Friday, October 2, 2020

Friday/Saturday of Trinity 16

 The Compelling Promises of Baptism

Matthew 3:13-17 (ESV) Then Jesus came from Galilee to the Jordan to John, to be baptized by him. John would have prevented him, saying, “I need to be baptized by you, and do you come to me?” But Jesus answered him, “Let it be so now, for thus it is fitting for us to fulfill all righteousness.” Then he consented. And when Jesus was baptized, immediately he went up from the water, and behold, the heavens were opened to him, and he saw the Spirit of God descending like a dove and coming to rest on him; and behold, a voice from heaven said, “This is my beloved Son, with whom I am well pleased.”
“That’s not just a threat; it’s a promise.” I can remember various teachers I had over the years saying that to the class when they wanted to get really serious. “I’m not making any old idle threat that I won’t follow through on,” they were saying.
But when God makes threats, He doesn’t need to say, “This isn’t just a threat; it’s a promise,” because His threats are always promises to act according to the threat. He doesn’t make idle threats. When He told Adam that eating the forbidden fruit would lead to death, it was a promised threat. God always is faithful to His Word (2 Timothy 2:8); He always does what He says. So when He tells us, “The soul who sins shall die” (Ezekiel 18:20) and “The wages of sin is death” (Romans 6:23), we can take that to the bank.
God is just, so for Him not to punish sin would be an inconsistency on His part. But in His unfathomable mercy, God took the threats and aimed them at Himself rather than at us. He sent His only-begotten Son into human flesh to stand in our place: “For our sake [God] made [Jesus] to be sin who knew no sin, so that in him we might become the righteousness of God” (2 Corinthians 5:21). The threat to punish sin was followed through on Mt. Calvary, where the Son was forsaken to the torments of hell by the Father in our place, so that we need not face the threats of eternal death, but receive the promise of eternal life in Christ: “The wages of sin is death, but the free gift of God is eternal life in Christ Jesus our Lord” (Romans 6:23).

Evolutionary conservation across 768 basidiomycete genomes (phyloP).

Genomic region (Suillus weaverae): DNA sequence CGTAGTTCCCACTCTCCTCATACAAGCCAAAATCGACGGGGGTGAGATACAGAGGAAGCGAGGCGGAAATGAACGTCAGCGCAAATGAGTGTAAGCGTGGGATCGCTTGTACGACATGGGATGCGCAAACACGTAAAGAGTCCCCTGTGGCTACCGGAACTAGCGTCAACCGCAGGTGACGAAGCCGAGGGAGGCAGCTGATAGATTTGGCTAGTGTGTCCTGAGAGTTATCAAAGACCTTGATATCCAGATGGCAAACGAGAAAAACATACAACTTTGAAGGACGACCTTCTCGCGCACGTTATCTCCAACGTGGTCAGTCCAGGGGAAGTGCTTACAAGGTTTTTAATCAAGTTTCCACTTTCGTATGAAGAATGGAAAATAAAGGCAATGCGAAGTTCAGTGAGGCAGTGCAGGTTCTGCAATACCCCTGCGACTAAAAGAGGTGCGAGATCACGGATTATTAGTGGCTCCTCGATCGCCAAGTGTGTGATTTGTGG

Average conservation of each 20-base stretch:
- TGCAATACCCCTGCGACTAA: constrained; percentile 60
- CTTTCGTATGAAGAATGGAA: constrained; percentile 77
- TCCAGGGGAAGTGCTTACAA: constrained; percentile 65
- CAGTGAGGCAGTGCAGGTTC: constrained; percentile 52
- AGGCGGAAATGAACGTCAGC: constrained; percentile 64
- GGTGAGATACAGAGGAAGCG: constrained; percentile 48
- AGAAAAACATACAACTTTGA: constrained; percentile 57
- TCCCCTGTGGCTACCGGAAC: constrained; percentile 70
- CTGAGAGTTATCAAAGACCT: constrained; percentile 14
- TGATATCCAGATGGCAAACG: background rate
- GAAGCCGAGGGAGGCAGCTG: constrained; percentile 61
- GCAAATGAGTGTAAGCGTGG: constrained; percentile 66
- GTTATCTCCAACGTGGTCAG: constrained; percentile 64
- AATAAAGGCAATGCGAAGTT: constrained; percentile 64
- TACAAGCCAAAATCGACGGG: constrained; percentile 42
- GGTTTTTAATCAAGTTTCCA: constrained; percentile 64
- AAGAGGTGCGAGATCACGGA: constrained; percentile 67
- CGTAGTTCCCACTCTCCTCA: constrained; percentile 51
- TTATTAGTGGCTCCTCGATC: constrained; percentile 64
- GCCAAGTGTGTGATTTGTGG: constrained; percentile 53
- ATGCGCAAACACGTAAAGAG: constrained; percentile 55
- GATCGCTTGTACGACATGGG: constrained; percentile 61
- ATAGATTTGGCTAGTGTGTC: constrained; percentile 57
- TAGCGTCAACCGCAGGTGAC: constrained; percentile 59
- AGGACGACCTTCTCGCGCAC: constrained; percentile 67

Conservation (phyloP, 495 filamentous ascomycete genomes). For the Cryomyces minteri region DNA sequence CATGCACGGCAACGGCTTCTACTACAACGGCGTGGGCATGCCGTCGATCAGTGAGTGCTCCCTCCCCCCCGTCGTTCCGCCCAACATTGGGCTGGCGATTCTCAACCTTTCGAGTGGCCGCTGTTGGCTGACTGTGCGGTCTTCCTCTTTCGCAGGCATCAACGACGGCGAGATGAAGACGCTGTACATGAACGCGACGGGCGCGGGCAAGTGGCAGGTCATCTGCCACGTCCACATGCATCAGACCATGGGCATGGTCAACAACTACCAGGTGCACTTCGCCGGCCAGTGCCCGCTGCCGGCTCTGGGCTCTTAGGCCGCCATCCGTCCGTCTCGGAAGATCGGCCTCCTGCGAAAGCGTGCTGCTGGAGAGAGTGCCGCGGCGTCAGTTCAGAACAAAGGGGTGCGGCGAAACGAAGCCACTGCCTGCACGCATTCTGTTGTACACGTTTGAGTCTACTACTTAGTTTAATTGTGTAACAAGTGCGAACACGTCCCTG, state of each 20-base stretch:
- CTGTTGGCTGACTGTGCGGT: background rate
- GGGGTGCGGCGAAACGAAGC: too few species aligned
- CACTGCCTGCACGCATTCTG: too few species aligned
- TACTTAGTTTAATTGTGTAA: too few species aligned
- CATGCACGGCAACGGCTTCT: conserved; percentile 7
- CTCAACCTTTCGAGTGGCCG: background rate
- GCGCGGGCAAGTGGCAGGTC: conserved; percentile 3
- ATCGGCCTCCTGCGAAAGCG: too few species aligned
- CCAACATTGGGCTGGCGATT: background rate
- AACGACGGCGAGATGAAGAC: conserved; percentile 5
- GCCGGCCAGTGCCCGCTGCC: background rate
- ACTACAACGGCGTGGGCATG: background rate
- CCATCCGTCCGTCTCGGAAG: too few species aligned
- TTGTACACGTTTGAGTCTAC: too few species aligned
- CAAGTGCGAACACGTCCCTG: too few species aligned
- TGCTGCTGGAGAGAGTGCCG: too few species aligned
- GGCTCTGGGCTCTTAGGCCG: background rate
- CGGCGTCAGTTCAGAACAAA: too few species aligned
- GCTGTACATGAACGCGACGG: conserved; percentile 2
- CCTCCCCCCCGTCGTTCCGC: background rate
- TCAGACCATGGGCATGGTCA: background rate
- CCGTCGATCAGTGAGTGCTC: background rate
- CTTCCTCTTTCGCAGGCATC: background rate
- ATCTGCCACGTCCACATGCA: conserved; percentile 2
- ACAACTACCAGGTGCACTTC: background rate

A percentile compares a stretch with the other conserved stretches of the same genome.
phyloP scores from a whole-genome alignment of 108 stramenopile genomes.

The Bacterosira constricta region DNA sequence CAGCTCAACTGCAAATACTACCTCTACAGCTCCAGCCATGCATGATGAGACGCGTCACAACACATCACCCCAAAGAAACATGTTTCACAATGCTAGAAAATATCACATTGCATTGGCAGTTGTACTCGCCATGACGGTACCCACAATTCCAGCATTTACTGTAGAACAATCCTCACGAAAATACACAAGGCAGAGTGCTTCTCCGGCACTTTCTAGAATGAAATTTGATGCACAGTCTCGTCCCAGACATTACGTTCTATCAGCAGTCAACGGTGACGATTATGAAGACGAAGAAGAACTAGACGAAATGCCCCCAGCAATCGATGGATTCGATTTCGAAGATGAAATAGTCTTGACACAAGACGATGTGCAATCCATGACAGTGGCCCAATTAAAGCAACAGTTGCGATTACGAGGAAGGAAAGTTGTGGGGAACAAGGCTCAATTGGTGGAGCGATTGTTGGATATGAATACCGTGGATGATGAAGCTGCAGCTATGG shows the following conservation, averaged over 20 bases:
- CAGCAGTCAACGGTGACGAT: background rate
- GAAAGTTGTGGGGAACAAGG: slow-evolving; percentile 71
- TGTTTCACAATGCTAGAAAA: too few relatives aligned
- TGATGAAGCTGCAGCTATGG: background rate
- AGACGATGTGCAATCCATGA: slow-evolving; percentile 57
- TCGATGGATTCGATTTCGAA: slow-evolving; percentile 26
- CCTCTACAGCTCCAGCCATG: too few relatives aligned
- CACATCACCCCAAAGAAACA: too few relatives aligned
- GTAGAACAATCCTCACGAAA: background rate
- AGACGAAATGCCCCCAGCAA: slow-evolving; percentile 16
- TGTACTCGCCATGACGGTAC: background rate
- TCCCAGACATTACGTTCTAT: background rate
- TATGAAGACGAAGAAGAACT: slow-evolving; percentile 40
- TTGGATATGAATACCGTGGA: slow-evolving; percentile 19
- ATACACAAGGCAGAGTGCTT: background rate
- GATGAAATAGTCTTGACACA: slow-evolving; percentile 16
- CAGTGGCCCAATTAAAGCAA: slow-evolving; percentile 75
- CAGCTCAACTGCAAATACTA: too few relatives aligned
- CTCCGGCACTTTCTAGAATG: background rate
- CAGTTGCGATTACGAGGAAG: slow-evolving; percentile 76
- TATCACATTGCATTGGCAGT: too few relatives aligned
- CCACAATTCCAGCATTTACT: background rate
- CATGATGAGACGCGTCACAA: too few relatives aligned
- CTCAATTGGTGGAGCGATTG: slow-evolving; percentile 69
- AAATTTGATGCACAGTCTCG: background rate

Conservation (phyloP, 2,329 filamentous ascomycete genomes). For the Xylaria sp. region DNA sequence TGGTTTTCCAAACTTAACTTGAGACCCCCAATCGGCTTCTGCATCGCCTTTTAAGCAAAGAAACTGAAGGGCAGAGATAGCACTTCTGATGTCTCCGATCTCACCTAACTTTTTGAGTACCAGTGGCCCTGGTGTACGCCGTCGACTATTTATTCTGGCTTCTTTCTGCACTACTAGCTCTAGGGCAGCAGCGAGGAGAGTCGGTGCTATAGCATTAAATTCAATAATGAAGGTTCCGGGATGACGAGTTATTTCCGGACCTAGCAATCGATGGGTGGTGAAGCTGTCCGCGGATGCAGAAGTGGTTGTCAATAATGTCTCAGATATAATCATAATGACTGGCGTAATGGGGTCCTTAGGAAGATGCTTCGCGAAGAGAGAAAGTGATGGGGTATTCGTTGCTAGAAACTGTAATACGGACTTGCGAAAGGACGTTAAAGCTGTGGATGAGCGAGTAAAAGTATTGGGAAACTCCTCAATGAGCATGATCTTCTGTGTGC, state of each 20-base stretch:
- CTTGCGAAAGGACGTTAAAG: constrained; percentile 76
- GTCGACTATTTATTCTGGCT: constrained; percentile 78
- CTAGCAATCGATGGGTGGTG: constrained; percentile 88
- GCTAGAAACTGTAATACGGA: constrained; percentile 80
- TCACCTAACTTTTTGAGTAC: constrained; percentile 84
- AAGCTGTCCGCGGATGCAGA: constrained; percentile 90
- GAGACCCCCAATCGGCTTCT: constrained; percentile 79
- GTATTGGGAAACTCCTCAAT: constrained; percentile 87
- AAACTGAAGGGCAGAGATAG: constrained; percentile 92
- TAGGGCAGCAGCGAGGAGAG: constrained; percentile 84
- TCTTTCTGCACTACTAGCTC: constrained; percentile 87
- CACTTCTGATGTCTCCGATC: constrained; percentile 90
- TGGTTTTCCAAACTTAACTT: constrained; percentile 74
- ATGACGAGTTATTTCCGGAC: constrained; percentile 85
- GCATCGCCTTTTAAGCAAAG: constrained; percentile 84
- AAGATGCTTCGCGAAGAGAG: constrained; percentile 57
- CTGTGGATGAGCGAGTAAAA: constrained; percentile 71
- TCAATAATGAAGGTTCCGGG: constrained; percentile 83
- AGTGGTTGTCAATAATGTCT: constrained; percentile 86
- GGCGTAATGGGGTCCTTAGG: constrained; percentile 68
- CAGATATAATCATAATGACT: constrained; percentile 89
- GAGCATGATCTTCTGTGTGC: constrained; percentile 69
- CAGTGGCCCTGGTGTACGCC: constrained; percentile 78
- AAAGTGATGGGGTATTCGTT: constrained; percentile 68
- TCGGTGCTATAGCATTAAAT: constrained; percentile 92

And the promise of resurrected eternal life with Christ is a compelling promise. The Holy Spirit uses that promise to bring us to faith in God our Savior. On the other hand, we law-minded humans rely on threats to compel changes in the behavior of others. Just think of our entire legal system; it is based on the power to punish injustice. Its threats compel people to obey. But when God wants to compel us to trust in Him as our Savior, He doesn’t use force; He uses His promises. He sends His Son to die for us, and then sends us Holy Baptism to incorporate us into His Son’s death and resurrection.
Dr. Luther highlights this promise in his catechetical hymn about Baptism. As Luther portrays the Baptism of Jesus Christ, he says that the Trinity’s presence there offers us compelling promises:
There stood the Son of God in love,
His grace to us extending;
The Holy Spirit like a dove